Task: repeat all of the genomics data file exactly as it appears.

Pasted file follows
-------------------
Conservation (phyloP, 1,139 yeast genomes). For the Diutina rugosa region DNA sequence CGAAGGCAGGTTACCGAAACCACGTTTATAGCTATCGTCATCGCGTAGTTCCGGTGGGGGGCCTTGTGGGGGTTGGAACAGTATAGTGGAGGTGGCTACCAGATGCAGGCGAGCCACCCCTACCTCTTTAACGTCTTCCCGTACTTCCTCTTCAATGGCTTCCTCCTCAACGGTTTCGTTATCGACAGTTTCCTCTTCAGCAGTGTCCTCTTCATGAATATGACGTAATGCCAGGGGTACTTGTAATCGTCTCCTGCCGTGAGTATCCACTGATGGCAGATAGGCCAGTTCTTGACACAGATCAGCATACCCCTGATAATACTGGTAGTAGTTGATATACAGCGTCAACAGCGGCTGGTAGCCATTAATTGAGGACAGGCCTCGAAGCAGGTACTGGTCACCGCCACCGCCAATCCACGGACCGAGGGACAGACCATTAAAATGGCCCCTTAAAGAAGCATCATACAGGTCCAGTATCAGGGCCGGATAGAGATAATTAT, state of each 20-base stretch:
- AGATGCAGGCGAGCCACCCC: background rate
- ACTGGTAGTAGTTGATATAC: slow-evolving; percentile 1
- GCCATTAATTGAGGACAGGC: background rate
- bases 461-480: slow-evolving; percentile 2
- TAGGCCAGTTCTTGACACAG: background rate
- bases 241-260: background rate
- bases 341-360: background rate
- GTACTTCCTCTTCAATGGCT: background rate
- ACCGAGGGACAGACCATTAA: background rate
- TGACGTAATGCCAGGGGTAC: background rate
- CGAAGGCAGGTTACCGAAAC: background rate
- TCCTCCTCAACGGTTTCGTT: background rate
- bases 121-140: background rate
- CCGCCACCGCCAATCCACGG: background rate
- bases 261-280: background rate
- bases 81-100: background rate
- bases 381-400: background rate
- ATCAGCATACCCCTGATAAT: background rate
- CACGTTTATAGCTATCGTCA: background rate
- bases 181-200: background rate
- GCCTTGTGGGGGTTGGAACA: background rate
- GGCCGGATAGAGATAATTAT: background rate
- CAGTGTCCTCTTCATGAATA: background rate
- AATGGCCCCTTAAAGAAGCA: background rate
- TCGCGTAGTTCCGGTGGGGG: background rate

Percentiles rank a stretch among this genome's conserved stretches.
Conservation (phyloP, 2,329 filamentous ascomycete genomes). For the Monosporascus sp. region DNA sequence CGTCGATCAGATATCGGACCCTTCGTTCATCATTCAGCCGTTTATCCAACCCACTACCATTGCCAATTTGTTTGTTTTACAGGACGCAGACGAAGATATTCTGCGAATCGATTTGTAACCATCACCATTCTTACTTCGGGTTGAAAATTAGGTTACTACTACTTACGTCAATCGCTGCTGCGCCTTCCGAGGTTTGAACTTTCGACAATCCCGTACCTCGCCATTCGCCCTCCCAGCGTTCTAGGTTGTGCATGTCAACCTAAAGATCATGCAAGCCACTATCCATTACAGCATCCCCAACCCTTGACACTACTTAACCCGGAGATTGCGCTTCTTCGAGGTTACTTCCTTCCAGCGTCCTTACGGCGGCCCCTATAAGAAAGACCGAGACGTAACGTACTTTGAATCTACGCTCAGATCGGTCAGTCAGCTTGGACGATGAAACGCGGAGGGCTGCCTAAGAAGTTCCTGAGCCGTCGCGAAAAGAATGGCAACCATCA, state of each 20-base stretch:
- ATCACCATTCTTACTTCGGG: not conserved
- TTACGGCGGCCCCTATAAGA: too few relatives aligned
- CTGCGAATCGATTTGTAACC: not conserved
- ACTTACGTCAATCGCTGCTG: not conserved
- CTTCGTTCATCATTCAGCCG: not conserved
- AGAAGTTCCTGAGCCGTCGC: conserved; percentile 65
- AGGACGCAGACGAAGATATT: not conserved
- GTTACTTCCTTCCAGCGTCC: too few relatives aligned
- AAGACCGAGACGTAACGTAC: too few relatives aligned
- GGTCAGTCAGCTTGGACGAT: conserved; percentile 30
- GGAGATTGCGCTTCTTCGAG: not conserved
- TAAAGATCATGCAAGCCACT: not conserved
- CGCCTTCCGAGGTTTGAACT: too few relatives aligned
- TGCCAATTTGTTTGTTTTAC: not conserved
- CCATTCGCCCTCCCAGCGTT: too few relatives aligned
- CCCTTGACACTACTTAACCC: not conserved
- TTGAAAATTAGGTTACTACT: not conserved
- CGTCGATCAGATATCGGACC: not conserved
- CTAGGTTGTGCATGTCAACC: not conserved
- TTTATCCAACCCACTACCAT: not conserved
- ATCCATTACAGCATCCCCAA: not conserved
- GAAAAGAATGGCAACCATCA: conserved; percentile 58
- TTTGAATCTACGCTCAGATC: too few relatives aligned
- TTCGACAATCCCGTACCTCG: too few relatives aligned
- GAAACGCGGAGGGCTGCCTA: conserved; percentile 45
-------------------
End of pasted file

Conservation (phyloP, 1,139 yeast genomes). For the Diutina rugosa region DNA sequence CGAAGGCAGGTTACCGAAACCACGTTTATAGCTATCGTCATCGCGTAGTTCCGGTGGGGGGCCTTGTGGGGGTTGGAACAGTATAGTGGAGGTGGCTACCAGATGCAGGCGAGCCACCCCTACCTCTTTAACGTCTTCCCGTACTTCCTCTTCAATGGCTTCCTCCTCAACGGTTTCGTTATCGACAGTTTCCTCTTCAGCAGTGTCCTCTTCATGAATATGACGTAATGCCAGGGGTACTTGTAATCGTCTCCTGCCGTGAGTATCCACTGATGGCAGATAGGCCAGTTCTTGACACAGATCAGCATACCCCTGATAATACTGGTAGTAGTTGATATACAGCGTCAACAGCGGCTGGTAGCCATTAATTGAGGACAGGCCTCGAAGCAGGTACTGGTCACCGCCACCGCCAATCCACGGACCGAGGGACAGACCATTAAAATGGCCCCTTAAAGAAGCATCATACAGGTCCAGTATCAGGGCCGGATAGAGATAATTAT, state of each 20-base stretch:
- AGATGCAGGCGAGCCACCCC: background rate
- ACTGGTAGTAGTTGATATAC: slow-evolving; percentile 1
- GCCATTAATTGAGGACAGGC: background rate
- bases 461-480: slow-evolving; percentile 2
- TAGGCCAGTTCTTGACACAG: background rate
- bases 241-260: background rate
- bases 341-360: background rate
- GTACTTCCTCTTCAATGGCT: background rate
- ACCGAGGGACAGACCATTAA: background rate
- TGACGTAATGCCAGGGGTAC: background rate
- CGAAGGCAGGTTACCGAAAC: background rate
- TCCTCCTCAACGGTTTCGTT: background rate
- bases 121-140: background rate
- CCGCCACCGCCAATCCACGG: background rate
- bases 261-280: background rate
- bases 81-100: background rate
- bases 381-400: background rate
- ATCAGCATACCCCTGATAAT: background rate
- CACGTTTATAGCTATCGTCA: background rate
- bases 181-200: background rate
- GCCTTGTGGGGGTTGGAACA: background rate
- GGCCGGATAGAGATAATTAT: background rate
- CAGTGTCCTCTTCATGAATA: background rate
- AATGGCCCCTTAAAGAAGCA: background rate
- TCGCGTAGTTCCGGTGGGGG: background rate

Percentiles rank a stretch among this genome's conserved stretches.
Conservation (phyloP, 2,329 filamentous ascomycete genomes). For the Monosporascus sp. region DNA sequence CGTCGATCAGATATCGGACCCTTCGTTCATCATTCAGCCGTTTATCCAACCCACTACCATTGCCAATTTGTTTGTTTTACAGGACGCAGACGAAGATATTCTGCGAATCGATTTGTAACCATCACCATTCTTACTTCGGGTTGAAAATTAGGTTACTACTACTTACGTCAATCGCTGCTGCGCCTTCCGAGGTTTGAACTTTCGACAATCCCGTACCTCGCCATTCGCCCTCCCAGCGTTCTAGGTTGTGCATGTCAACCTAAAGATCATGCAAGCCACTATCCATTACAGCATCCCCAACCCTTGACACTACTTAACCCGGAGATTGCGCTTCTTCGAGGTTACTTCCTTCCAGCGTCCTTACGGCGGCCCCTATAAGAAAGACCGAGACGTAACGTACTTTGAATCTACGCTCAGATCGGTCAGTCAGCTTGGACGATGAAACGCGGAGGGCTGCCTAAGAAGTTCCTGAGCCGTCGCGAAAAGAATGGCAACCATCA, state of each 20-base stretch:
- ATCACCATTCTTACTTCGGG: not conserved
- TTACGGCGGCCCCTATAAGA: too few relatives aligned
- CTGCGAATCGATTTGTAACC: not conserved
- ACTTACGTCAATCGCTGCTG: not conserved
- CTTCGTTCATCATTCAGCCG: not conserved
- AGAAGTTCCTGAGCCGTCGC: conserved; percentile 65
- AGGACGCAGACGAAGATATT: not conserved
- GTTACTTCCTTCCAGCGTCC: too few relatives aligned
- AAGACCGAGACGTAACGTAC: too few relatives aligned
- GGTCAGTCAGCTTGGACGAT: conserved; percentile 30
- GGAGATTGCGCTTCTTCGAG: not conserved
- TAAAGATCATGCAAGCCACT: not conserved
- CGCCTTCCGAGGTTTGAACT: too few relatives aligned
- TGCCAATTTGTTTGTTTTAC: not conserved
- CCATTCGCCCTCCCAGCGTT: too few relatives aligned
- CCCTTGACACTACTTAACCC: not conserved
- TTGAAAATTAGGTTACTACT: not conserved
- CGTCGATCAGATATCGGACC: not conserved
- CTAGGTTGTGCATGTCAACC: not conserved
- TTTATCCAACCCACTACCAT: not conserved
- ATCCATTACAGCATCCCCAA: not conserved
- GAAAAGAATGGCAACCATCA: conserved; percentile 58
- TTTGAATCTACGCTCAGATC: too few relatives aligned
- TTCGACAATCCCGTACCTCG: too few relatives aligned
- GAAACGCGGAGGGCTGCCTA: conserved; percentile 45